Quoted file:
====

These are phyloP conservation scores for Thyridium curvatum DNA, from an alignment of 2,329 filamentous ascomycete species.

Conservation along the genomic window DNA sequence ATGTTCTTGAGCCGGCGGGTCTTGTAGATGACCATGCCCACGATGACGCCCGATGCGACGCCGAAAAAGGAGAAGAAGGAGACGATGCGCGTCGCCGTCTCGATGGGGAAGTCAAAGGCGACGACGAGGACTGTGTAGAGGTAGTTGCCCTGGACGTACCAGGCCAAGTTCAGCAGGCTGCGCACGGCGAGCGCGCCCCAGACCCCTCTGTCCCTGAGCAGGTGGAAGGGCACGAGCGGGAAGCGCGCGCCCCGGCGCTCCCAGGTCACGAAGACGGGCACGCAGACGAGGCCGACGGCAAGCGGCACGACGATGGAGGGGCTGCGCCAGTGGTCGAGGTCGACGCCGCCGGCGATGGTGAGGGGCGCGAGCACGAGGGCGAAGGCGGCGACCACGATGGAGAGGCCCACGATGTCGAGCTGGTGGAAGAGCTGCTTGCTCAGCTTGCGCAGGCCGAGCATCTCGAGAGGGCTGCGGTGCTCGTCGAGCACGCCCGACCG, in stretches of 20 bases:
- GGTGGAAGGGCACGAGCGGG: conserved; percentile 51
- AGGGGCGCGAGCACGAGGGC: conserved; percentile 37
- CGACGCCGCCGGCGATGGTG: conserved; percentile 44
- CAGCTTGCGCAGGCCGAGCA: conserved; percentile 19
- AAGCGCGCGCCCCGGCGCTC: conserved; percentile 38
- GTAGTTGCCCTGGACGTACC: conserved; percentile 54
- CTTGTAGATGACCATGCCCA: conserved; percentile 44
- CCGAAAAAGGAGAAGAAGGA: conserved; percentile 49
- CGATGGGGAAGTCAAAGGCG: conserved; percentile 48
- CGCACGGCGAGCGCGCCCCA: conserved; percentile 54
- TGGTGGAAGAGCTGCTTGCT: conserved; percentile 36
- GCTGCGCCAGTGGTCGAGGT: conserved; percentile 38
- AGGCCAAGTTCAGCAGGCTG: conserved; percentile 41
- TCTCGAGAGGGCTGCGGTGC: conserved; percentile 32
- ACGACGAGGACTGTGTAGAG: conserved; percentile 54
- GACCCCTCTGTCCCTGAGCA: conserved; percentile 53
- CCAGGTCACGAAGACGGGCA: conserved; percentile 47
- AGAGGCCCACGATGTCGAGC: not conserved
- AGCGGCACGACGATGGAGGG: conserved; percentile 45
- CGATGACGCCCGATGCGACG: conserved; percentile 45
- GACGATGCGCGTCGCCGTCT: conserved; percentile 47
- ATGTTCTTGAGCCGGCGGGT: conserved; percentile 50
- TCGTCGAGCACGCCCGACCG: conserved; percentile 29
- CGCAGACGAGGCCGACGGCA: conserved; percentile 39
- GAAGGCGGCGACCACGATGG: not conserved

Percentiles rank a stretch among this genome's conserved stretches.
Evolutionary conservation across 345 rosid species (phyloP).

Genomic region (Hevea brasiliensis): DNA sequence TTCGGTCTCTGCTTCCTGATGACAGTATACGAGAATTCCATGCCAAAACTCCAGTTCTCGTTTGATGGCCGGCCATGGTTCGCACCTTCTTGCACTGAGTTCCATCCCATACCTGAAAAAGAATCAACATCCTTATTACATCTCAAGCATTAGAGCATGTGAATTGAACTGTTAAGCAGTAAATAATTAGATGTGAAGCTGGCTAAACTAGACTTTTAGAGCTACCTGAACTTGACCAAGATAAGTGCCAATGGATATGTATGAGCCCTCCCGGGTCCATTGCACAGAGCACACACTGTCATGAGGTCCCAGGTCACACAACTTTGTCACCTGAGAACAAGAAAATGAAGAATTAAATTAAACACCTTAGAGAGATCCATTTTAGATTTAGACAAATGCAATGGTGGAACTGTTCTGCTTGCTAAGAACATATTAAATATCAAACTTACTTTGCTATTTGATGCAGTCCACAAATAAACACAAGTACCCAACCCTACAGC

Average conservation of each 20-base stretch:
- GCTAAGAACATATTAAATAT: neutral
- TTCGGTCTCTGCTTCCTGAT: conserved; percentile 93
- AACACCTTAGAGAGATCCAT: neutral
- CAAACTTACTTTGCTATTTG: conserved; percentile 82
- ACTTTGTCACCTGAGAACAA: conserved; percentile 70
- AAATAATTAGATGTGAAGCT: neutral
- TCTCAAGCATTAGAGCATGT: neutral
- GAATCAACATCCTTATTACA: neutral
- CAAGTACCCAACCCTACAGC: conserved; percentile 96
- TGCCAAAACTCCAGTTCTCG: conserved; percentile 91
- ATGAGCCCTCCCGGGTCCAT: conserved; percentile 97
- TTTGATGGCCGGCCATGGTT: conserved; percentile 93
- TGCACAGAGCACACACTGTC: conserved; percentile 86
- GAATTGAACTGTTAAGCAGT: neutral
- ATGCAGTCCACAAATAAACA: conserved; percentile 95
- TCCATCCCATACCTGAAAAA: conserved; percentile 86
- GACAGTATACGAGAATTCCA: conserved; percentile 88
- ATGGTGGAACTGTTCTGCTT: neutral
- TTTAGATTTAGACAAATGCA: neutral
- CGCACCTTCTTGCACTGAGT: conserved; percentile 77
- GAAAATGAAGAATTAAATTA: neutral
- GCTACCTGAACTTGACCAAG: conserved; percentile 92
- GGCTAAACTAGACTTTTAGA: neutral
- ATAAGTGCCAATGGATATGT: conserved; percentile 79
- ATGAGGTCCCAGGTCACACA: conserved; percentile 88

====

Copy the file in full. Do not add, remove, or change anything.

These are phyloP conservation scores for Thyridium curvatum DNA, from an alignment of 2,329 filamentous ascomycete species.

Conservation along the genomic window DNA sequence ATGTTCTTGAGCCGGCGGGTCTTGTAGATGACCATGCCCACGATGACGCCCGATGCGACGCCGAAAAAGGAGAAGAAGGAGACGATGCGCGTCGCCGTCTCGATGGGGAAGTCAAAGGCGACGACGAGGACTGTGTAGAGGTAGTTGCCCTGGACGTACCAGGCCAAGTTCAGCAGGCTGCGCACGGCGAGCGCGCCCCAGACCCCTCTGTCCCTGAGCAGGTGGAAGGGCACGAGCGGGAAGCGCGCGCCCCGGCGCTCCCAGGTCACGAAGACGGGCACGCAGACGAGGCCGACGGCAAGCGGCACGACGATGGAGGGGCTGCGCCAGTGGTCGAGGTCGACGCCGCCGGCGATGGTGAGGGGCGCGAGCACGAGGGCGAAGGCGGCGACCACGATGGAGAGGCCCACGATGTCGAGCTGGTGGAAGAGCTGCTTGCTCAGCTTGCGCAGGCCGAGCATCTCGAGAGGGCTGCGGTGCTCGTCGAGCACGCCCGACCG, in stretches of 20 bases:
- GGTGGAAGGGCACGAGCGGG: conserved; percentile 51
- AGGGGCGCGAGCACGAGGGC: conserved; percentile 37
- CGACGCCGCCGGCGATGGTG: conserved; percentile 44
- CAGCTTGCGCAGGCCGAGCA: conserved; percentile 19
- AAGCGCGCGCCCCGGCGCTC: conserved; percentile 38
- GTAGTTGCCCTGGACGTACC: conserved; percentile 54
- CTTGTAGATGACCATGCCCA: conserved; percentile 44
- CCGAAAAAGGAGAAGAAGGA: conserved; percentile 49
- CGATGGGGAAGTCAAAGGCG: conserved; percentile 48
- CGCACGGCGAGCGCGCCCCA: conserved; percentile 54
- TGGTGGAAGAGCTGCTTGCT: conserved; percentile 36
- GCTGCGCCAGTGGTCGAGGT: conserved; percentile 38
- AGGCCAAGTTCAGCAGGCTG: conserved; percentile 41
- TCTCGAGAGGGCTGCGGTGC: conserved; percentile 32
- ACGACGAGGACTGTGTAGAG: conserved; percentile 54
- GACCCCTCTGTCCCTGAGCA: conserved; percentile 53
- CCAGGTCACGAAGACGGGCA: conserved; percentile 47
- AGAGGCCCACGATGTCGAGC: not conserved
- AGCGGCACGACGATGGAGGG: conserved; percentile 45
- CGATGACGCCCGATGCGACG: conserved; percentile 45
- GACGATGCGCGTCGCCGTCT: conserved; percentile 47
- ATGTTCTTGAGCCGGCGGGT: conserved; percentile 50
- TCGTCGAGCACGCCCGACCG: conserved; percentile 29
- CGCAGACGAGGCCGACGGCA: conserved; percentile 39
- GAAGGCGGCGACCACGATGG: not conserved

Percentiles rank a stretch among this genome's conserved stretches.
Evolutionary conservation across 345 rosid species (phyloP).

Genomic region (Hevea brasiliensis): DNA sequence TTCGGTCTCTGCTTCCTGATGACAGTATACGAGAATTCCATGCCAAAACTCCAGTTCTCGTTTGATGGCCGGCCATGGTTCGCACCTTCTTGCACTGAGTTCCATCCCATACCTGAAAAAGAATCAACATCCTTATTACATCTCAAGCATTAGAGCATGTGAATTGAACTGTTAAGCAGTAAATAATTAGATGTGAAGCTGGCTAAACTAGACTTTTAGAGCTACCTGAACTTGACCAAGATAAGTGCCAATGGATATGTATGAGCCCTCCCGGGTCCATTGCACAGAGCACACACTGTCATGAGGTCCCAGGTCACACAACTTTGTCACCTGAGAACAAGAAAATGAAGAATTAAATTAAACACCTTAGAGAGATCCATTTTAGATTTAGACAAATGCAATGGTGGAACTGTTCTGCTTGCTAAGAACATATTAAATATCAAACTTACTTTGCTATTTGATGCAGTCCACAAATAAACACAAGTACCCAACCCTACAGC

Average conservation of each 20-base stretch:
- GCTAAGAACATATTAAATAT: neutral
- TTCGGTCTCTGCTTCCTGAT: conserved; percentile 93
- AACACCTTAGAGAGATCCAT: neutral
- CAAACTTACTTTGCTATTTG: conserved; percentile 82
- ACTTTGTCACCTGAGAACAA: conserved; percentile 70
- AAATAATTAGATGTGAAGCT: neutral
- TCTCAAGCATTAGAGCATGT: neutral
- GAATCAACATCCTTATTACA: neutral
- CAAGTACCCAACCCTACAGC: conserved; percentile 96
- TGCCAAAACTCCAGTTCTCG: conserved; percentile 91
- ATGAGCCCTCCCGGGTCCAT: conserved; percentile 97
- TTTGATGGCCGGCCATGGTT: conserved; percentile 93
- TGCACAGAGCACACACTGTC: conserved; percentile 86
- GAATTGAACTGTTAAGCAGT: neutral
- ATGCAGTCCACAAATAAACA: conserved; percentile 95
- TCCATCCCATACCTGAAAAA: conserved; percentile 86
- GACAGTATACGAGAATTCCA: conserved; percentile 88
- ATGGTGGAACTGTTCTGCTT: neutral
- TTTAGATTTAGACAAATGCA: neutral
- CGCACCTTCTTGCACTGAGT: conserved; percentile 77
- GAAAATGAAGAATTAAATTA: neutral
- GCTACCTGAACTTGACCAAG: conserved; percentile 92
- GGCTAAACTAGACTTTTAGA: neutral
- ATAAGTGCCAATGGATATGT: conserved; percentile 79
- ATGAGGTCCCAGGTCACACA: conserved; percentile 88